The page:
There is also a philosophical question concerning Vigor’s Silent Fan Club. If the chairman, Ivor Tungin-Cheaque, finds out about my Followers, and decides they are Following me as a crafty way of expressing praise for my writing, they will all be expelled from the club. As you know, members of this, the world’s largest fan club, are forbidden to acknowledge me or praise me in any way, in writing or by word of mouth. Old Medvedev has been very good about obeying this rule, and so has Mr. Obama, not to mention Queen Elizabeth, bless her little heart.

So I am playing it very cool for the moment, hoping that Mr. Tungin-Cheaque is looking the other way. I fear that a time may come when I shall have to reveal my Followers, but I leave that to Fate. The time is not now.

Today’s Thought
I never take a nap after dinner but when I have had a bad night, and then the nap takes me.
-- Samuel Johnson, (Boswell, Life, 1775)

Boaters’ Rules of Thumb, #151
Preparing a new boat for extended cruising costs about an additional 25 percent of the purchase price. A second-hand boat that has already been used for cruising will cost you only about 10 to 15 percent of the purchase price to be ready for cruising again.

“I find you guilty and sentence you to a fine of $250 and 30 days in jail.”
“Oh, please Your Honor, please I beg of you, please reverse my sentence.”
“Very well. I sentence you to a fine of $30 and 250 days in jail.”


EP said...

I feel I may have over-reacted by becoming a FOLLOWER, not having anticipated what this might do to my status as a Moonie. And so rectify I must

Oh and if you are the "Vigor" who has been cluttering up my book shelves, there are surely angry tree families out there. Perhaps they will follow you (avoid the woods at night, friend. Especially when under sail.)

Anonymous said...

Seems to me that 3 wire ties would work about as well as 4. It also seems like some way to keep the wire ties fixed in relation (angle) to each other would help a lot. Great idea.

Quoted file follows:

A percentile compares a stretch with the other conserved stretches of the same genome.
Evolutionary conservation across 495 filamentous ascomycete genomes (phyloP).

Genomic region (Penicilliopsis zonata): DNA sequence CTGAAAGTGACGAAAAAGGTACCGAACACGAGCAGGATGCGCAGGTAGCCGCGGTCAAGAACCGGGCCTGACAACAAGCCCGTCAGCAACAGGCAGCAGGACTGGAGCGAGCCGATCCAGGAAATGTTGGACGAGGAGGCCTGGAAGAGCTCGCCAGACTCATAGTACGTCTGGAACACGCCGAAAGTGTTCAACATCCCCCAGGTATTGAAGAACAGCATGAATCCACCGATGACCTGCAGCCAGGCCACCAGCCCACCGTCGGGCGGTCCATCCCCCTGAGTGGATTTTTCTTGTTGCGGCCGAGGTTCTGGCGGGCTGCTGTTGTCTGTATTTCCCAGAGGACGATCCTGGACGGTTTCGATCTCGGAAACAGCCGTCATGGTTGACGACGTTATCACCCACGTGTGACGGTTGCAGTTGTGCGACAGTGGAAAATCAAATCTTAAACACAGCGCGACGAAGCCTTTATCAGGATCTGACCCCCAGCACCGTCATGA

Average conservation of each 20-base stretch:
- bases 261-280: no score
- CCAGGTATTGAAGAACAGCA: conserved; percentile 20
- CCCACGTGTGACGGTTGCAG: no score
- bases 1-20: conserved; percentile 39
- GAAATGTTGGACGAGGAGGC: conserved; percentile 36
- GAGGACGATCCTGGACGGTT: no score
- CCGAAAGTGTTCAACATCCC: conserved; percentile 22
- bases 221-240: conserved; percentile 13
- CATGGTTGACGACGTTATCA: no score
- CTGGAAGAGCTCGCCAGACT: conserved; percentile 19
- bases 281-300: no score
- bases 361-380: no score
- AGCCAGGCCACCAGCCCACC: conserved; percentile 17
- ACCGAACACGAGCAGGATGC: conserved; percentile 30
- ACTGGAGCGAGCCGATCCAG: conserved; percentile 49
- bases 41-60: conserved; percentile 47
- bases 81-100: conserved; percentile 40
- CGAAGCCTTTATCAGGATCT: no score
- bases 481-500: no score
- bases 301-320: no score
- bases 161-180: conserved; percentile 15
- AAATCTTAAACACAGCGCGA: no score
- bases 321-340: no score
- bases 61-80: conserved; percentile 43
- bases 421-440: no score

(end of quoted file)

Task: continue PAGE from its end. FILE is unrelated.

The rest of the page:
John Vigor said...

Hello Anon:

Yes, three wire ties set at 120 degrees from each other would do it. I always tend to over-engineer.
The way you keep them in position is simply to use a nylon zip tie and tighten it up with all your manly (or feminine) force so it can't move around.

John V.

Aaron Headly said...

The original owner and builder of my boat accidentally discovered another way to keep the wires in the mast quiet:

He used extra-thick wires (6 or 8 gauge? Not sure), and he bundled them in a pretty stiff sleeve. The whole assembly is rigid and crooked, and it doesn't slap or rattle one bit. The kinks sort of brace themselves against the inside of the mast.

It did take me an entire afternoon with a voltmeter and a mate to figure out which wire was which when I installed a new masthead light assembly, what as there was no rhyme or reason to the colors of the wires, but I was happy to keep them.

Side note: I used a solar panel with alligator clips as a voltage source while I sussed the wires out, and that made it quite easy. Those things are handy!

Off topic: I'm finally reading Jack London's The Cruise of the Snark, and will recommend it to anyone interested in sailing or funny stories. Or both.